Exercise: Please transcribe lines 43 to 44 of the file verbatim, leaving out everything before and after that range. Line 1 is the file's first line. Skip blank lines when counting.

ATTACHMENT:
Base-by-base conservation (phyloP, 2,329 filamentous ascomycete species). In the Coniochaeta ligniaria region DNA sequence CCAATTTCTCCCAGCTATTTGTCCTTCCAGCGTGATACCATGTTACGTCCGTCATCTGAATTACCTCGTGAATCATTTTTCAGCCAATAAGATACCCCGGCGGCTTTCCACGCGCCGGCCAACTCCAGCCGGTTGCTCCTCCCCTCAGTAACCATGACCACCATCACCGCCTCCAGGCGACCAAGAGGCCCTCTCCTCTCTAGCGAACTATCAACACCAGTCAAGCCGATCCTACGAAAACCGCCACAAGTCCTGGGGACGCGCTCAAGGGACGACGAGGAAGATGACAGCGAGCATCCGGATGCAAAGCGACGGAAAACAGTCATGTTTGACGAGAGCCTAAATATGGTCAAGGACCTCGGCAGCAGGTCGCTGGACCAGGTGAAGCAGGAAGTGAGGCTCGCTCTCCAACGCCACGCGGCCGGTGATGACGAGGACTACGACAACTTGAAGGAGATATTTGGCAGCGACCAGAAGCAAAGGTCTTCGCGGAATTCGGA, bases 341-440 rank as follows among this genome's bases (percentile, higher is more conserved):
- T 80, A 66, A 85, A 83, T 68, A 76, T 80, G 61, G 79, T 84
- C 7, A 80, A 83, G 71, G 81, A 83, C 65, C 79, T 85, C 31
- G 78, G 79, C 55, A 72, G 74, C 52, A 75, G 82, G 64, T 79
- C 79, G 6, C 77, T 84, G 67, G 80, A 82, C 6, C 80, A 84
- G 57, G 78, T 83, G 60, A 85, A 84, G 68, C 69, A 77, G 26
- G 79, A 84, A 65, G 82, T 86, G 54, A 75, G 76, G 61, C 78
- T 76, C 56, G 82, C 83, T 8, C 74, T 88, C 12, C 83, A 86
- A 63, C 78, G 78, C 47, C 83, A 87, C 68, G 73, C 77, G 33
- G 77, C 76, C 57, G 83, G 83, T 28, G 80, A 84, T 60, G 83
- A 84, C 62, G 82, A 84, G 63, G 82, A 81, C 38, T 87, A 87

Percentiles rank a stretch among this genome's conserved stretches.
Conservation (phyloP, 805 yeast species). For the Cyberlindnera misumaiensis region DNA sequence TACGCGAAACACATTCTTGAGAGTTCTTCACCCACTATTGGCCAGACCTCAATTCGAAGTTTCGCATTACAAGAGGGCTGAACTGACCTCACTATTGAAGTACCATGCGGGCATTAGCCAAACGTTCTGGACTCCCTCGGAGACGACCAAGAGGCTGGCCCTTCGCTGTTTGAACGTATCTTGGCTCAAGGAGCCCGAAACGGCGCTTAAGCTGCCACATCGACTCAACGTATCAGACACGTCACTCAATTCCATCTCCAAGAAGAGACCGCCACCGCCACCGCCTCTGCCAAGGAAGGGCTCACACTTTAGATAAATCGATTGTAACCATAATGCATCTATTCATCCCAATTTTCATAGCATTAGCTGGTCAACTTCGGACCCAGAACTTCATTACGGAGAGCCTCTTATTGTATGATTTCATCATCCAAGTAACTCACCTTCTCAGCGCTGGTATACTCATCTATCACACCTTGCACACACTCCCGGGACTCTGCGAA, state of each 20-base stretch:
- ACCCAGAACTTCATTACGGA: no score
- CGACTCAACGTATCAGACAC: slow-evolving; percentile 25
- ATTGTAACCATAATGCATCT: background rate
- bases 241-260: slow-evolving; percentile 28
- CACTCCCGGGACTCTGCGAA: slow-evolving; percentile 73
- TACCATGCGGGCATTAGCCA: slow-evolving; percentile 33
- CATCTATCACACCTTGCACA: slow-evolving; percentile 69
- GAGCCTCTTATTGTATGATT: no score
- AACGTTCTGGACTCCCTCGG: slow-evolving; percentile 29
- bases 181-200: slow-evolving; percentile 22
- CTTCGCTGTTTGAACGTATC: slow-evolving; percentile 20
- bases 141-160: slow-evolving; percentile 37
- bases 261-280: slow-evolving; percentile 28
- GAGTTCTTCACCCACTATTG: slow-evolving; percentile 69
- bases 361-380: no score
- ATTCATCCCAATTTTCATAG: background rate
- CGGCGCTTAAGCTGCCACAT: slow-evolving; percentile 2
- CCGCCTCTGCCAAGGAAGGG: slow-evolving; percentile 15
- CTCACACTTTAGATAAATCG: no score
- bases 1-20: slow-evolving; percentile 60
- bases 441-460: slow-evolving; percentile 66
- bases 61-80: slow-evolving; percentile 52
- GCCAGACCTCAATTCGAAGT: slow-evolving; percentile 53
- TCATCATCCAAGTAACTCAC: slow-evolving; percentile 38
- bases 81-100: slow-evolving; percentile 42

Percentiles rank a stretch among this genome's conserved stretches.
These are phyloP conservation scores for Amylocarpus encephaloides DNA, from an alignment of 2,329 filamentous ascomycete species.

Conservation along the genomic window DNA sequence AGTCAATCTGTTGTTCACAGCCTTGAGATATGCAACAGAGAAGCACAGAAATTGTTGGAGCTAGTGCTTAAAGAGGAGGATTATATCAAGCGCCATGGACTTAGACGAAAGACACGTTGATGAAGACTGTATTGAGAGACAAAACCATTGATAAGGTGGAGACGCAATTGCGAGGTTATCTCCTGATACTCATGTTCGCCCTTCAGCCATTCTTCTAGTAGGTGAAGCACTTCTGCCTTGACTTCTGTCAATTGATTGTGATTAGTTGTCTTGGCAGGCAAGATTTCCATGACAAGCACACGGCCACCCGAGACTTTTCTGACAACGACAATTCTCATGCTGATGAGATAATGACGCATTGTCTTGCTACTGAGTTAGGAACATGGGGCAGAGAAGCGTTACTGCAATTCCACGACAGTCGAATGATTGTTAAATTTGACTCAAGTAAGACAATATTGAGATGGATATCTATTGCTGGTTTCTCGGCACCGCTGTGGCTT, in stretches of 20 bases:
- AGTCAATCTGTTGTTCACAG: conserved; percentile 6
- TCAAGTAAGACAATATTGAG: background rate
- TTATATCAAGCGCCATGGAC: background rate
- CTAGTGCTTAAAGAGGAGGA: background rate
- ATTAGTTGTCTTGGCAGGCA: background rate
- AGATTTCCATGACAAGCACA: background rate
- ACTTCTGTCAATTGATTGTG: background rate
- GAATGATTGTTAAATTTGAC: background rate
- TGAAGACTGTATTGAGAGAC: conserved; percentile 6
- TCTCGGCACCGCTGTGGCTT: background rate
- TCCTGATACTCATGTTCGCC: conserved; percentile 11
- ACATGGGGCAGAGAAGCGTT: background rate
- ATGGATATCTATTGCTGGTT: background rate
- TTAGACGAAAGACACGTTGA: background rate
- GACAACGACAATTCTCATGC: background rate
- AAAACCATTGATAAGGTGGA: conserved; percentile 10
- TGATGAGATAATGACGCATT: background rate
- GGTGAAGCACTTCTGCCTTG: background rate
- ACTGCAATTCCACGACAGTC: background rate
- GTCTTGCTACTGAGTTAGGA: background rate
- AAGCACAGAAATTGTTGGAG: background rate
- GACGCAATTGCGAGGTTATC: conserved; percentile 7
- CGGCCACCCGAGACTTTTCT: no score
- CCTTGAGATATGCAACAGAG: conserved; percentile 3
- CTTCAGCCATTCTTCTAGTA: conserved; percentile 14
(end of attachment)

- TCAAGTAAGACAATATTGAG: background rate
- TTATATCAAGCGCCATGGAC: background rate